Haiti's earthquake was one of the top five deadliest disasters in the contemporary world, claiming between 65,000 and 316,000 lives. Haiti's disaster was also arguably the most mediatized in modern history. Media images highlighted the exceptional, macabre, and gruesome. Many of these accounts dehumanized Haiti and Haitian people, while focusing disproportionate attention on the good intention and generosity of humanitarian actors. International media attention helped raise $5.6 billion in official funds for the first two years following the earthquake.
What happened? Where did the money go? Three and a half years following the earthquake, international media attention on Haiti has diminished. Living conditions have only improved slightly and are still among the worst in the world. One index of the collective failures shows that 325,000 people are still living under tents in scores of camps across Haiti.
One of Haiti's many tent camps
Fragments: Haiti Four Years After the Earthquake, an exhibit from the Anthropology Museum at Northern Illinois University, aims to answer these questions. Based on the activist anthropology of NIU Professor Mark Schuller and his book Killing with Kindness: Haiti, International Aid, and NGOs, the exhibit will be open from November 2013-March 2014. Fragments will also serve as the catalyst for inviting experts from around the world to discuss Haiti's contemporary realities and underlying issues. The installation is called Fragments to acknowledge the often disparate lived realities now in relative shadows.
A traveling portion of Fragments will be on display at the Field Museum of Natural History in Chicago to coincide with the American Anthropological Association conference, as well as a conference organized by Northern Illinois University on the Future of NGO Studies. After the exhibit's run at the Anthropology Museum at NIU, Fragments will travel the country raising awareness of the continued issues and activism in Haiti since the earthquake in 2010.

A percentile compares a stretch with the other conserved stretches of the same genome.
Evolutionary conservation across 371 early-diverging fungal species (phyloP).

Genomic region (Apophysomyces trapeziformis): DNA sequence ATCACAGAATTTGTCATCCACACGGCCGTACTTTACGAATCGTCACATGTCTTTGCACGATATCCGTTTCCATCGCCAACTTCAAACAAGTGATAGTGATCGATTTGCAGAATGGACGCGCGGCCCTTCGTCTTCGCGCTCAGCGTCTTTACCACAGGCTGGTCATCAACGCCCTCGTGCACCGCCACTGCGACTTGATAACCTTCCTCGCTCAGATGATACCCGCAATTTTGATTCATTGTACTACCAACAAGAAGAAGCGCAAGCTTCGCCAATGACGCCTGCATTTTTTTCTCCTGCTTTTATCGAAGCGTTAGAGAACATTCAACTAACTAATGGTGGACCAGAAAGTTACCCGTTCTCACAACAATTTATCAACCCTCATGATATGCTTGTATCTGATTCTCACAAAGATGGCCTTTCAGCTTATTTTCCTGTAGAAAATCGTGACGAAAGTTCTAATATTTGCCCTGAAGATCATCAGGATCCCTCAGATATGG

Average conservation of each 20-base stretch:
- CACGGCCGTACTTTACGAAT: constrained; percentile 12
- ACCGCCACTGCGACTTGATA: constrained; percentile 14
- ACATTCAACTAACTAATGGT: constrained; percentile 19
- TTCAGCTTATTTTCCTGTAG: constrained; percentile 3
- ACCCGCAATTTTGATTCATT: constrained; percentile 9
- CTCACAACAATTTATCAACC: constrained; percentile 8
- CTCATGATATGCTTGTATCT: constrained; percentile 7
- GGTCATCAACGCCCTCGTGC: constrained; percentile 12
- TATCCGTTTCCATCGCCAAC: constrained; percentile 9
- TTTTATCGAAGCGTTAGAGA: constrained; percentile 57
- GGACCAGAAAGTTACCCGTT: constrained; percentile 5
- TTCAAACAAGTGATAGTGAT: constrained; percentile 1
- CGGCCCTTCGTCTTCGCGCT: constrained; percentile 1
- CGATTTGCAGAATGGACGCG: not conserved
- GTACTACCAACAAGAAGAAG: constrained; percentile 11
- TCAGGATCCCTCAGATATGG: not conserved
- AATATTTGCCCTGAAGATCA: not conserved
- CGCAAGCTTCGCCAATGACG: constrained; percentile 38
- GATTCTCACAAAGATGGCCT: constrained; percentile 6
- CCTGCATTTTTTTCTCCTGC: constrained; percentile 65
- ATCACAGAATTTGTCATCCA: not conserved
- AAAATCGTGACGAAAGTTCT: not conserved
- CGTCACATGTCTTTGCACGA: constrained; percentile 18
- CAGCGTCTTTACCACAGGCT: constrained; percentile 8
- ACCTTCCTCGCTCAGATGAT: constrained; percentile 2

to the exhibit will begin by walking through rubble, representing the
"tremors felt round the world." Installation components will include a
wind and sun battered tent and tarp house and a reconstructed cinder
block house. To demonstrate the increasing risks of forced eviction, the
installation also includes the charred remains of a tent from an act of
arson by armed paramilitaries in a recent case of forced evictions. One
empty plastic water bottle will be collected and displayed to represent
each of the over 8,000 lives lost since cholera was introduced to Haiti
after the earthquake, a disease accidentally brought by United Nations
troops in October 2010. Exhibit panels will explore the life histories
and living conditions of several Haitian women and men living "under the
tents." Visitors will also be introduced to Haitian activists trying to
make a difference and be empowered to take action on issues relating to
cholera, forced eviction, housing rights, and aid accountability.
You can help us tell this story. Your donation to Fragments: Haiti Four Years After the Earthquake
allows the Anthropology Museum at Northern Illinois University to pay
for the staff, research, fabrication, installation, programming, and
shipping costs of organizing this powerful exhibit on Haiti and
disaster relief. Rewards include invitations to all programming,
acknowledgement on the exhibit credit panel, private tours, signed
copies of Dr. Mark Schuller's book, and original pieces of art by
Support the exhibit and Haitian artists with your donation